FDA Delays Proposed Formaldehyde Relaxer Ban

Boxes of relaxers are displayed in a local beauty supply store. The FDA’s proposed ban on relaxers containing formaldehyde will take effect in July 2024. (Aniya Greene, HU News Service)

By Aniya Greene, Howard University News Service

Kianni McCain was seven years old when her mother started relaxing her hair. 

Her mother would apply the mixture to the roots of her hair every three months. McCain said that relaxers made her hair easier for her single mother to manage.

The 22-year-old, who no longer relaxes her natural hair, said she is pleased that the Food and Drug Administration (FDA) intends to ban the use of formaldehyde, a key ingredient in hair straightening agents. 

“As Black women, we’ve been using these products for so long despite the number of health risks. So I’m glad to see that the FDA’s finally taking this step,” McCain shares. 

The proposed rule was initially scheduled to go into effect next month but has been postponed to July 2024. The proposal comes after extensive research proving the chemical’s connection to cancer and other health-related issues. 

A study by the National Institute of Environmental Health Sciences found that women using relaxers were twice as likely to develop uterine cancer compared to non-users.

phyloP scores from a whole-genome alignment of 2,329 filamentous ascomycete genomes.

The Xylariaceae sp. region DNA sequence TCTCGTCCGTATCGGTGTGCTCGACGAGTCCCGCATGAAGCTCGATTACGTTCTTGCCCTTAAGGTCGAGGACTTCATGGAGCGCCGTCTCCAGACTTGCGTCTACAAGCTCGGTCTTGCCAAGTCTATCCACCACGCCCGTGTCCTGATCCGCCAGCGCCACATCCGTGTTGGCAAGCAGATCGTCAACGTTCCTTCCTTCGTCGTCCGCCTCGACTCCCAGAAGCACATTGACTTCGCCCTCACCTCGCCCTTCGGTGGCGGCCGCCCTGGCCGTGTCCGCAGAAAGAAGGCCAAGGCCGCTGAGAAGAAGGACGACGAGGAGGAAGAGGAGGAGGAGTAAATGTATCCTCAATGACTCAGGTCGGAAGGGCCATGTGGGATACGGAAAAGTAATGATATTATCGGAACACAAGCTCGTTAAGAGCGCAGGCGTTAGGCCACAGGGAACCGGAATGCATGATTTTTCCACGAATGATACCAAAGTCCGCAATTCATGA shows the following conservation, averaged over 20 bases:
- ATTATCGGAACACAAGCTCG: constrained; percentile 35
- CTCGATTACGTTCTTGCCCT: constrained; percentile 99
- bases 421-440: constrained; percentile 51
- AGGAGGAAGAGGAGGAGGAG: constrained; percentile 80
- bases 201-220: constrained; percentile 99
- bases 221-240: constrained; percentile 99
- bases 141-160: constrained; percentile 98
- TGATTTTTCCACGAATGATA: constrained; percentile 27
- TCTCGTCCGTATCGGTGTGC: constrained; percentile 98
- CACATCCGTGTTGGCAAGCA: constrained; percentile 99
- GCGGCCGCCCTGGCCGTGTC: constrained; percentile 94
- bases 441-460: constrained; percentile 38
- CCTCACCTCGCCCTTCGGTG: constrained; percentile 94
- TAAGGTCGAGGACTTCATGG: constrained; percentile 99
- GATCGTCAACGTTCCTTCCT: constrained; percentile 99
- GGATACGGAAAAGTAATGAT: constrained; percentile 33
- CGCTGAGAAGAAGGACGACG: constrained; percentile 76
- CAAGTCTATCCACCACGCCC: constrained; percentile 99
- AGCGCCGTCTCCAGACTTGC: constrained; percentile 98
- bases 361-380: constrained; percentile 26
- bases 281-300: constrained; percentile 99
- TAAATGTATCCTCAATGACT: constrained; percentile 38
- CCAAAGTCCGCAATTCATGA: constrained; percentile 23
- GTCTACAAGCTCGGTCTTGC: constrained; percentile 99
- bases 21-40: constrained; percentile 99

In an interview with Health Matters, Dr. Onyinye D. Balogun, a radiation oncologist at NewYork-Presbyterian Brooklyn Methodist Hospital, said, “These chemicals are associated with breast and ovarian cancers because they disrupt the estrogen levels in the body, and that could be the way in which they may be leading to higher rates of endometrial (uterine) cancer.”

Researchers at the National Institute of Health found that among 1,555 Black women, 89% reported ever using relaxers.

The FDA is reviewing data linking formaldehyde to increased cancer risks and is currently developing a proposed rule to ban the chemical. 

“A proposed rule that would ban use of formaldehyde and other formaldehyde-releasing chemicals in hair straightening products, if finalized, would help protect public health by reducing the risk of exposure to this harmful substance,” said Courtney Rhodes, an FDA spokesperson, in an email statement.

“I remember my scalp used to burn so badly when my mom gave me relaxers,” McCain said. “So knowing that it has links to diseases like cancer isn’t surprising.”

Weena Jerome, owner of Renaissance Curls, a natural hair salon in New York City, said the ban is essential.

“This ban is important because there’s been so much research about relaxers and the amount of damage they cause to Black women and their natural hair,” she said. 

For some Black women, like McCain and her mother, relaxers are viewed as the solution to managing their natural hair.

“A lot of people view natural hair as high maintenance, which is, I think, why so many Black women like my mom resort to relaxers,” she said.

As a natural hair specialist, Jerome is looking to change this perception. 

“We haven’t been taught how to take care of our hair,” she said. “So that’s why in our salon, we take the time to show them that natural hair doesn’t have to be complicated. We make sure to infuse education in our services.”

Although the proposal has been entered into the Unified Agenda, Rhodes says the timing of a ruling on the harsh chemical is still unpredictable.“We can never predict the exact timing. Even July is an estimate,” she said. 
Rhodes recommends that the public continue to monitor the Unified Agenda to stay updated on the progress of the proposed ruling.